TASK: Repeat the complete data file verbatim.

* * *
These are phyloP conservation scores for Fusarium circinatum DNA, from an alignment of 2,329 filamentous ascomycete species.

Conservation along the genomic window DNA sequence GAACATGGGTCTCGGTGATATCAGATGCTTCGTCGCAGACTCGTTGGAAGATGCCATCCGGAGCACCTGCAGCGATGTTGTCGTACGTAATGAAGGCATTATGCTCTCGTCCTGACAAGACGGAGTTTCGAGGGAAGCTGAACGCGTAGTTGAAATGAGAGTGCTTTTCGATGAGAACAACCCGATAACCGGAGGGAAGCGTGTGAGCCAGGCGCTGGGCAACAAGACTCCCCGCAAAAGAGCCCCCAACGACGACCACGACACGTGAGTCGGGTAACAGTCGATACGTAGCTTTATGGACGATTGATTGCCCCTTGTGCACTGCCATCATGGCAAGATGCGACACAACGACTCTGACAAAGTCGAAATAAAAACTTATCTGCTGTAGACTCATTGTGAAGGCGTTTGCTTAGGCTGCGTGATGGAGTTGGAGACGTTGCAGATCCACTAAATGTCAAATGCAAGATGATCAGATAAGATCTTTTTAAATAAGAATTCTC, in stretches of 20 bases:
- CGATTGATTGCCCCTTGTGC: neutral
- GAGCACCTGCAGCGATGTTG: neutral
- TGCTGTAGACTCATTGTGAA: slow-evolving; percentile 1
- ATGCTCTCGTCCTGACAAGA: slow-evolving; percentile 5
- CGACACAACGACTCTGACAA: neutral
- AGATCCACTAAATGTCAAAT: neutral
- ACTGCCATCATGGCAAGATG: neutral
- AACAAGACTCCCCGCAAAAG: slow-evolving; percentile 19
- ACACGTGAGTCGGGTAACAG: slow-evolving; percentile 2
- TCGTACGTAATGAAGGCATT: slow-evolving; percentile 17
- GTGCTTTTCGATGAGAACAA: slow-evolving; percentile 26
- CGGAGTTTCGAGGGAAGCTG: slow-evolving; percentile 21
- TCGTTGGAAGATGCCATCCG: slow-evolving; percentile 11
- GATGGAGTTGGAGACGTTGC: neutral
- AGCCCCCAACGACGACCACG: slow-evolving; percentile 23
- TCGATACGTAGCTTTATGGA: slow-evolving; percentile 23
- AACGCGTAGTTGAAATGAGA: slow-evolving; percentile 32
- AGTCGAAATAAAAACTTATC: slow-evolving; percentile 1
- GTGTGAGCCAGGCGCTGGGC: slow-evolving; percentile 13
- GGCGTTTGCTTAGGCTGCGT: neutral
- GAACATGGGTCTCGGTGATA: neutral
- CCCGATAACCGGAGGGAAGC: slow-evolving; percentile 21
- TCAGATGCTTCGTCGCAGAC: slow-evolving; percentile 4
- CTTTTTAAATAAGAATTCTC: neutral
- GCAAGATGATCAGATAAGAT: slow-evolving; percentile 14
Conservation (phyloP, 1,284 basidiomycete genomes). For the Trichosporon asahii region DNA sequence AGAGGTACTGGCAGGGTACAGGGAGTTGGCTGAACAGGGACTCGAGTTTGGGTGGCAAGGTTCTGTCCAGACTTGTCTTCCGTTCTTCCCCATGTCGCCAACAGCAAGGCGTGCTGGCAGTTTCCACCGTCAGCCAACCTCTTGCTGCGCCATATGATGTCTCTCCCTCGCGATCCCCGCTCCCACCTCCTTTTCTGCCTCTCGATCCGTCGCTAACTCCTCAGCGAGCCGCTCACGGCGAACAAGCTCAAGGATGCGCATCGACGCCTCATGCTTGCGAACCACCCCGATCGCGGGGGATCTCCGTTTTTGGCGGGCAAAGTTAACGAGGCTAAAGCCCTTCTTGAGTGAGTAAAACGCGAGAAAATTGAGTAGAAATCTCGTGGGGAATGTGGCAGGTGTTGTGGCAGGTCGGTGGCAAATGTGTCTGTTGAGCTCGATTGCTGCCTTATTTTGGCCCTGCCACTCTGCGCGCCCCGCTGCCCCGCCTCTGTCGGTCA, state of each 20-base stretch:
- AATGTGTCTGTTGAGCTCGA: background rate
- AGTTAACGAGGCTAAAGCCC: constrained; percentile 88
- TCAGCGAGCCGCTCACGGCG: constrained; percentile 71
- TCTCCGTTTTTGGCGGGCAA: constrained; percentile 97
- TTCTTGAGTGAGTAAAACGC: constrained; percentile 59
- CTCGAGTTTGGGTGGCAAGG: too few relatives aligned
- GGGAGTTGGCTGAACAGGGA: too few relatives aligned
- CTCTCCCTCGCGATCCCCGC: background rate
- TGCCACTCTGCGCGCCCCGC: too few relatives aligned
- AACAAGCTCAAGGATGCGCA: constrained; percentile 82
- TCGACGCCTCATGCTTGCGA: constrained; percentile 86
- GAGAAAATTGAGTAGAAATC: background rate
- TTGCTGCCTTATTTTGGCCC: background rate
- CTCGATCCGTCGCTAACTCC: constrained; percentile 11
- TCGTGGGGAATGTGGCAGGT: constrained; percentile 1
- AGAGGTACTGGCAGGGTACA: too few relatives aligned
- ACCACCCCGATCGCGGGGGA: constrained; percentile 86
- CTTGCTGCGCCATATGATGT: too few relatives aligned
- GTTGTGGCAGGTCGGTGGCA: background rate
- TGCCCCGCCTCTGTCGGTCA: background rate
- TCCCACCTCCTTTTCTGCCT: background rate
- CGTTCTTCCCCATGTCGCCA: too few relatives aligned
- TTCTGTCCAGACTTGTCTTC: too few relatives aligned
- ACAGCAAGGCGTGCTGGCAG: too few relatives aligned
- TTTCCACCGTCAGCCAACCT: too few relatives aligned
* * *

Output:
These are phyloP conservation scores for Fusarium circinatum DNA, from an alignment of 2,329 filamentous ascomycete species.

Conservation along the genomic window DNA sequence GAACATGGGTCTCGGTGATATCAGATGCTTCGTCGCAGACTCGTTGGAAGATGCCATCCGGAGCACCTGCAGCGATGTTGTCGTACGTAATGAAGGCATTATGCTCTCGTCCTGACAAGACGGAGTTTCGAGGGAAGCTGAACGCGTAGTTGAAATGAGAGTGCTTTTCGATGAGAACAACCCGATAACCGGAGGGAAGCGTGTGAGCCAGGCGCTGGGCAACAAGACTCCCCGCAAAAGAGCCCCCAACGACGACCACGACACGTGAGTCGGGTAACAGTCGATACGTAGCTTTATGGACGATTGATTGCCCCTTGTGCACTGCCATCATGGCAAGATGCGACACAACGACTCTGACAAAGTCGAAATAAAAACTTATCTGCTGTAGACTCATTGTGAAGGCGTTTGCTTAGGCTGCGTGATGGAGTTGGAGACGTTGCAGATCCACTAAATGTCAAATGCAAGATGATCAGATAAGATCTTTTTAAATAAGAATTCTC, in stretches of 20 bases:
- CGATTGATTGCCCCTTGTGC: neutral
- GAGCACCTGCAGCGATGTTG: neutral
- TGCTGTAGACTCATTGTGAA: slow-evolving; percentile 1
- ATGCTCTCGTCCTGACAAGA: slow-evolving; percentile 5
- CGACACAACGACTCTGACAA: neutral
- AGATCCACTAAATGTCAAAT: neutral
- ACTGCCATCATGGCAAGATG: neutral
- AACAAGACTCCCCGCAAAAG: slow-evolving; percentile 19
- ACACGTGAGTCGGGTAACAG: slow-evolving; percentile 2
- TCGTACGTAATGAAGGCATT: slow-evolving; percentile 17
- GTGCTTTTCGATGAGAACAA: slow-evolving; percentile 26
- CGGAGTTTCGAGGGAAGCTG: slow-evolving; percentile 21
- TCGTTGGAAGATGCCATCCG: slow-evolving; percentile 11
- GATGGAGTTGGAGACGTTGC: neutral
- AGCCCCCAACGACGACCACG: slow-evolving; percentile 23
- TCGATACGTAGCTTTATGGA: slow-evolving; percentile 23
- AACGCGTAGTTGAAATGAGA: slow-evolving; percentile 32
- AGTCGAAATAAAAACTTATC: slow-evolving; percentile 1
- GTGTGAGCCAGGCGCTGGGC: slow-evolving; percentile 13
- GGCGTTTGCTTAGGCTGCGT: neutral
- GAACATGGGTCTCGGTGATA: neutral
- CCCGATAACCGGAGGGAAGC: slow-evolving; percentile 21
- TCAGATGCTTCGTCGCAGAC: slow-evolving; percentile 4
- CTTTTTAAATAAGAATTCTC: neutral
- GCAAGATGATCAGATAAGAT: slow-evolving; percentile 14
Conservation (phyloP, 1,284 basidiomycete genomes). For the Trichosporon asahii region DNA sequence AGAGGTACTGGCAGGGTACAGGGAGTTGGCTGAACAGGGACTCGAGTTTGGGTGGCAAGGTTCTGTCCAGACTTGTCTTCCGTTCTTCCCCATGTCGCCAACAGCAAGGCGTGCTGGCAGTTTCCACCGTCAGCCAACCTCTTGCTGCGCCATATGATGTCTCTCCCTCGCGATCCCCGCTCCCACCTCCTTTTCTGCCTCTCGATCCGTCGCTAACTCCTCAGCGAGCCGCTCACGGCGAACAAGCTCAAGGATGCGCATCGACGCCTCATGCTTGCGAACCACCCCGATCGCGGGGGATCTCCGTTTTTGGCGGGCAAAGTTAACGAGGCTAAAGCCCTTCTTGAGTGAGTAAAACGCGAGAAAATTGAGTAGAAATCTCGTGGGGAATGTGGCAGGTGTTGTGGCAGGTCGGTGGCAAATGTGTCTGTTGAGCTCGATTGCTGCCTTATTTTGGCCCTGCCACTCTGCGCGCCCCGCTGCCCCGCCTCTGTCGGTCA, state of each 20-base stretch:
- AATGTGTCTGTTGAGCTCGA: background rate
- AGTTAACGAGGCTAAAGCCC: constrained; percentile 88
- TCAGCGAGCCGCTCACGGCG: constrained; percentile 71
- TCTCCGTTTTTGGCGGGCAA: constrained; percentile 97
- TTCTTGAGTGAGTAAAACGC: constrained; percentile 59
- CTCGAGTTTGGGTGGCAAGG: too few relatives aligned
- GGGAGTTGGCTGAACAGGGA: too few relatives aligned
- CTCTCCCTCGCGATCCCCGC: background rate
- TGCCACTCTGCGCGCCCCGC: too few relatives aligned
- AACAAGCTCAAGGATGCGCA: constrained; percentile 82
- TCGACGCCTCATGCTTGCGA: constrained; percentile 86
- GAGAAAATTGAGTAGAAATC: background rate
- TTGCTGCCTTATTTTGGCCC: background rate
- CTCGATCCGTCGCTAACTCC: constrained; percentile 11
- TCGTGGGGAATGTGGCAGGT: constrained; percentile 1
- AGAGGTACTGGCAGGGTACA: too few relatives aligned
- ACCACCCCGATCGCGGGGGA: constrained; percentile 86
- CTTGCTGCGCCATATGATGT: too few relatives aligned
- GTTGTGGCAGGTCGGTGGCA: background rate
- TGCCCCGCCTCTGTCGGTCA: background rate
- TCCCACCTCCTTTTCTGCCT: background rate
- CGTTCTTCCCCATGTCGCCA: too few relatives aligned
- TTCTGTCCAGACTTGTCTTC: too few relatives aligned
- ACAGCAAGGCGTGCTGGCAG: too few relatives aligned
- TTTCCACCGTCAGCCAACCT: too few relatives aligned